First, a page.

Big news: Something good has happened in American society over the last decade or so.
From my alcove in the vast universe, it appears to me that Americans are sharing their emotions much more freely than they ever have before. They are more in touch with what really matters to them. They are being more authentic with more people in their lives. And if they're oversharing, that's better than under-sharing.
This seems like the belated culmination of a project that my mother and Phil Donahue were working on when I was growing up in the 1970s. It was okay for women to be angry and for men to cry. "Feelings are mentionable, and manageable," Fred Rogers said. Even Jimmy Carter seemed down with it. In a famously touchy-feely 1979 Oval Office address, he told Americans: “We've learned that piling up material goods cannot fill the emptiness of lives which have no confidence or purpose."
But then Ronald Reagan got elected, and we went back to plastic. In a go-go economy, we got all excited again about money and status and technology, and we stayed that way up through the dot com bubble.
And maybe it was that technology that led us back to Leo Buscaglia. The Internet helped us understand we weren't the only freaks in the universe. Social media let us talk with them. And Facebook helped us understand that the people who seemed the most together were people, too. Facebook gets a lot of misplaced flack for being the place where people share only their victories and humble brags. That’s what smart people have done since the beginning of time, in order to ward off criticism from their enemies and unwanted suggestions from their friends.
Facebook doesn’t get enough credit for being the place where people also share their grief, their anger, their fear and their freak flag.
Or for the result: That people are more comfortable sharing their feelings in person. I see the evidence at neighborhood parties and at my daughter’s soccer sidelines, where the slightest scratch of the surface gets a soccer parent talking about everything from struggles with their teenage kids to issues with booze to career insecurities.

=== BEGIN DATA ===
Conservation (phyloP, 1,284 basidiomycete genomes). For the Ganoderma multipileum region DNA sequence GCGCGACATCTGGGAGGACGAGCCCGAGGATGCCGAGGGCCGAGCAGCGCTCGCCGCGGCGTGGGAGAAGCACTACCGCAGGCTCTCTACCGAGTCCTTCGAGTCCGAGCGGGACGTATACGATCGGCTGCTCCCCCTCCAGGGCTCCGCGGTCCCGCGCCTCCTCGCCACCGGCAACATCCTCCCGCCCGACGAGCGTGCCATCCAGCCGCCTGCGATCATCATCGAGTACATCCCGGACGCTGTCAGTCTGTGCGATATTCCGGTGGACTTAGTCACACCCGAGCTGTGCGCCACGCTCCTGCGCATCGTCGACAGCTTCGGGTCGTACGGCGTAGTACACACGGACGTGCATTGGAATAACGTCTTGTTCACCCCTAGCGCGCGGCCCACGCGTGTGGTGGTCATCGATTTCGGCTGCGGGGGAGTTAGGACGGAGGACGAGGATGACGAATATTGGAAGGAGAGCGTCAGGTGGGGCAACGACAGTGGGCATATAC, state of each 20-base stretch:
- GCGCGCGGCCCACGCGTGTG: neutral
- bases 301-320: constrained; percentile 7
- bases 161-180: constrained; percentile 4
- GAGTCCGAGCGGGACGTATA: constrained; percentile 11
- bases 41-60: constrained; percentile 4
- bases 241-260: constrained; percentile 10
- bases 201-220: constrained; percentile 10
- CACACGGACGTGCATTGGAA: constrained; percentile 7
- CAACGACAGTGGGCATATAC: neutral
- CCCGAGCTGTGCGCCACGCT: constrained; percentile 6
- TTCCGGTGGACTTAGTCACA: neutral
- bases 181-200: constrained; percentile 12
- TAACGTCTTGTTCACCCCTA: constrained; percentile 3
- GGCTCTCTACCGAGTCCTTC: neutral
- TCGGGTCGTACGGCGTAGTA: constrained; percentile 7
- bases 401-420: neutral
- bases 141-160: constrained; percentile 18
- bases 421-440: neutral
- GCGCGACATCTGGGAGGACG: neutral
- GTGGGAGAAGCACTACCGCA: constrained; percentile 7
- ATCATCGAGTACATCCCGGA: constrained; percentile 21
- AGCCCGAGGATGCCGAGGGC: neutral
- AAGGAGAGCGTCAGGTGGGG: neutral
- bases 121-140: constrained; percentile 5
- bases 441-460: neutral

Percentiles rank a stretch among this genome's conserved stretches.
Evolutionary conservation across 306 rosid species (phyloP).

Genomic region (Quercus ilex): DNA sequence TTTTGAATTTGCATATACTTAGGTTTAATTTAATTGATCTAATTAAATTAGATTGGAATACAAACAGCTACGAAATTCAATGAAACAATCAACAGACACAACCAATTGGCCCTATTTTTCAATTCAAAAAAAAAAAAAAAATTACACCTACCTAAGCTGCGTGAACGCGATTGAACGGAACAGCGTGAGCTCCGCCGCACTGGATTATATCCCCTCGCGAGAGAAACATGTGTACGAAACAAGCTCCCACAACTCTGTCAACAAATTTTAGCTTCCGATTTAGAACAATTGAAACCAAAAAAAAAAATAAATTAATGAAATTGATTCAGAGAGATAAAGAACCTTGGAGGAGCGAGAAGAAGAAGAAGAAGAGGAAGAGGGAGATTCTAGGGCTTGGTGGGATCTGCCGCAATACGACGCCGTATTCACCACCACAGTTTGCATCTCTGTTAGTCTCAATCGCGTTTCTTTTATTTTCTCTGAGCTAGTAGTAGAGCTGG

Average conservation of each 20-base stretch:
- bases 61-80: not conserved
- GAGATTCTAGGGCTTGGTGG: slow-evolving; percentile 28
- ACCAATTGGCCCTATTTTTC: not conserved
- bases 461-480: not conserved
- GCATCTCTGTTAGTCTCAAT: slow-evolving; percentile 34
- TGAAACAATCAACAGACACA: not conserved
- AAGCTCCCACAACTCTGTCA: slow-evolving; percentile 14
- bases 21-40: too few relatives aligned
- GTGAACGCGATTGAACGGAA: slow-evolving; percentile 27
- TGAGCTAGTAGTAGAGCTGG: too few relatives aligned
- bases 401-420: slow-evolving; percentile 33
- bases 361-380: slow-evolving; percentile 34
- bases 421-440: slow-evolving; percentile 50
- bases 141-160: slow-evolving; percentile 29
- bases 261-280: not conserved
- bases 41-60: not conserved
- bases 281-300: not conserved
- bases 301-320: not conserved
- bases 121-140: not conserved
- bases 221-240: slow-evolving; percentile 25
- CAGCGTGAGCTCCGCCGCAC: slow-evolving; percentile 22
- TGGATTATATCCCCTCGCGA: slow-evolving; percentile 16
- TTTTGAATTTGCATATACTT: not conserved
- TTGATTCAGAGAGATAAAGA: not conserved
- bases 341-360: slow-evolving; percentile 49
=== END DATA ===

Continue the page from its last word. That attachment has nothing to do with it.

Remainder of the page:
I’ve only been on soccer sidelines for about 10 years. I've been running professional development seminars for 25. For most of those years, seminars were seminars: The delivery of principles and best practices by an Expert Who Knew to Practitioners Who Wanted to Know. Good seminar leaders had funny lines and told amusing anecdotes and often charmed audiences—but usually with erudition, and never with emotion.
And audience members, for their part, would bellyache about the bureaucracy or the union or the corporate culture—but never about the boss, and always on an intellectual basis, never an emotional one. A popular seminar leader once told me he get a corporate seminar with tittering simply by acknowledging a scab on his elbow, so detached were white collar workers from the physical, let alone emotional, parts of their being.
Over the last 10 years—and increasingly every year—I am seeing people bring their personal lives into these professional meetings. A couple years ago PepsiCo speechwriter Rod Thorn gave a keynote speech at a communication conference about his hardscrabble upbringing under an abusive, alcoholic father, and how it informs his work as a hotshot communication exec flying around corporate in jets bigger than the trailer he grew up in: "I am the people I've been flying over."
Nobody was speaking that way 15 years ago.
In a Professional Speechwriters Association seminar just last week, one participant discussed her divorce. Another talked about a career crisis. A third told a long story about “not my finest hour” as a parent. A fourth played “Moon River” on his harmonica. A fifth shared a dream that she said had taken over her whole life. And a sixth told me as we walked to lunch that she'd had a psychological meltdown three years ago that was so complete that it put her in a mental institution for 17 days and ended her marriage. (But they got back together again.)
Some of these ourpourings were solicited by the seminar leader as part of a storytelling exercise. Others weren’t. All were shared freely and without apparent reservation. And the rest of the group responded with laughter and with tears. The seminar leader, included.
And this was all taken in the stride of an intellectually intensive all-day event that was primarily focused on the sharing of rhetorical techniques for professional speechwriters.
This never would have happened at a professional event when I was first learning the social parameters of such events 25 years ago.
I have friends who will read this and say a professional event is not a confessional event, and that people shouldn’t show such vulnerability in the company of their peers—let alone in the company of the executive director of their professional association.
(Even if he’s misting up, too—which I occasionally do, touched by the proximity and sincerity of the people I serve and with whom I share the common cause of communication.)
But I'd say that for people who try to do meaningful communication in corporate cultures that eschew candor, vulnerability, humor, love and heroes—getting together with their fellow sufferers is inherently emotional. And sharing with one another emotions that they may not dare to share with their colleagues and rivals at work—well, I’m awfully happy to offer that opportunity at our seminars and conferences, in addition to our rigorous curricula.
But I've made a big claim here: WritingBootista, do my observations here ring true to you?